OTTAWA (Reuters) - Canadians continued to pile on personal debt in the third quarter, pushing the debt-to-income ratio to a record high in what has become the biggest headache for central bank chief Mark Carney as he keeps interest rates low to spur growth.
There was evidence, however, that Canadians are curbing their appetite for mortgage credit as the country’s housing market cools.
The ratio of credit market debt to disposable income rose to 164.6 from the previous record high of 163.3 in the second quarter as borrowing grew faster than incomes, Statistics Canada said on Thursday.
The trend is similar to that seen in the United States and Britain before the global financial meltdown, and that similarity prompted the government to tighten mortgages rules in July for the fourth time since 2008.
The Bank of Canada said last week that household financial excesses remained the biggest domestic threat to the country’s financial system.
But the debt-to-income ratio rose by a smaller amount than it did in the second quarter, Statscan said.
“The further deterioration in household leverage ratios in the third quarter is sure to raise concerns,” said David Onyett-Jeffries, economist at Royal Bank of Canada.
“With that said, the annual rate of increase in household debt has shown considerable moderation during 2012, and credit growth is around decade lows at 5.8 percent in the third quarter,” he said.
Carney said on Tuesday the pace of household debt accumulation had slowed to about 4 percent from 10 percent, but he said it was too early to call the decrease a sustainable trend.
The central bank sees the debt-to-income ratio continuing to rise before stabilizing over the next couple of years.
Growth in mortgage debt - which accounts for almost two-thirds of all household debt - also slowed somewhat in third quarter but was still up by C$18.4 billion ($18.8 billion) to C$1.1 trillion. Consumer credit rose to C$474 billion from C$467 billion in the second quarter.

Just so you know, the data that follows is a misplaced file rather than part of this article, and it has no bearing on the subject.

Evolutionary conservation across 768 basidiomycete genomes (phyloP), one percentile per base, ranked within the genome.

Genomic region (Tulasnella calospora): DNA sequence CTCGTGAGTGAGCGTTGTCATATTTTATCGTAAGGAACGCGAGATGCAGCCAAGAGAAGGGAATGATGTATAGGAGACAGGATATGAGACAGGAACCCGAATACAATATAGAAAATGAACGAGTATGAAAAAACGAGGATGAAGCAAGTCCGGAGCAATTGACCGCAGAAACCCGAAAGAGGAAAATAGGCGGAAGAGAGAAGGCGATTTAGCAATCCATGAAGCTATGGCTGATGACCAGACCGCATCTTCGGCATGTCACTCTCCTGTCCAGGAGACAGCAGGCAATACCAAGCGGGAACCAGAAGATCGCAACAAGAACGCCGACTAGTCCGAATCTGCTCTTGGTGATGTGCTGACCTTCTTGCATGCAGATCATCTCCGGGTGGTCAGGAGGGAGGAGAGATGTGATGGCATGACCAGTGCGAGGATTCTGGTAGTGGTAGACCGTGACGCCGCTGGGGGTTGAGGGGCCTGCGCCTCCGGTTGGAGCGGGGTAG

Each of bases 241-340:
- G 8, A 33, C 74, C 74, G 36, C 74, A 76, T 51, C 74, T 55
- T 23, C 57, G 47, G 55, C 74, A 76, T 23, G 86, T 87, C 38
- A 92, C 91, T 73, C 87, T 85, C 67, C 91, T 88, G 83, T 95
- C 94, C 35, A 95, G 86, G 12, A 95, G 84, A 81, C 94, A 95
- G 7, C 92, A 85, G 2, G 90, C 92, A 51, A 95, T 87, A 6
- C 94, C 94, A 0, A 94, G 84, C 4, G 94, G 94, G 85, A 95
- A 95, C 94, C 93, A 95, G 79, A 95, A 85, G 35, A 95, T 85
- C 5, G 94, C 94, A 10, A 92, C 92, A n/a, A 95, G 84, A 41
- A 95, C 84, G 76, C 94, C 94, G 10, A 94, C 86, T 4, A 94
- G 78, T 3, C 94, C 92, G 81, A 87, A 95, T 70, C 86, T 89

In another piece of the housing market puzzle, Statscan reported that new home prices rose 0.2 percent in October for the 19th consecutive monthly gain.
The data contrasts with most other reports showing the property market is cooling. Analysts had expected a 0.1 percent rise in the new housing price index.
Prices for new homes in the combined Toronto-Oshawa metropolitan region, which includes Canada’s biggest city, rose by 0.3 percent in the month and were up 4.9 percent on the year.
The figures do not include condos, the main area of concern for authorities because of fears of overbuilding.
Canadians have taken advantage of ultra-low borrowing rates to invest in homes and other big-ticket items, helped by the Bank of Canada’s benchmark rate holding steady at 1 percent since September 2010.
But the bank has been signaling that its next move will be a rate hike, not a cut, and that the household debt situation will play into its monetary policy decisions.
Economic growth has not been strong enough to warrant monetary tightening and inflation is well below the bank’s 2 percent target.
A third Statscan report on Thursday showed Canadian industries operated at 80.9 percent of their production capacity in the third quarter, unchanged from the second quarter, after four consecutive monthly increases.
The central bank watches the data for signs the economy is getting closer to the point where it is generating inflationary pressures. In October, it judged the economy as a whole to be operating at roughly two-thirds of a percent below its capacity and forecast it would return to full capacity at the end of 2013.
Reporting by Louise Egan; Editing by Peter Galloway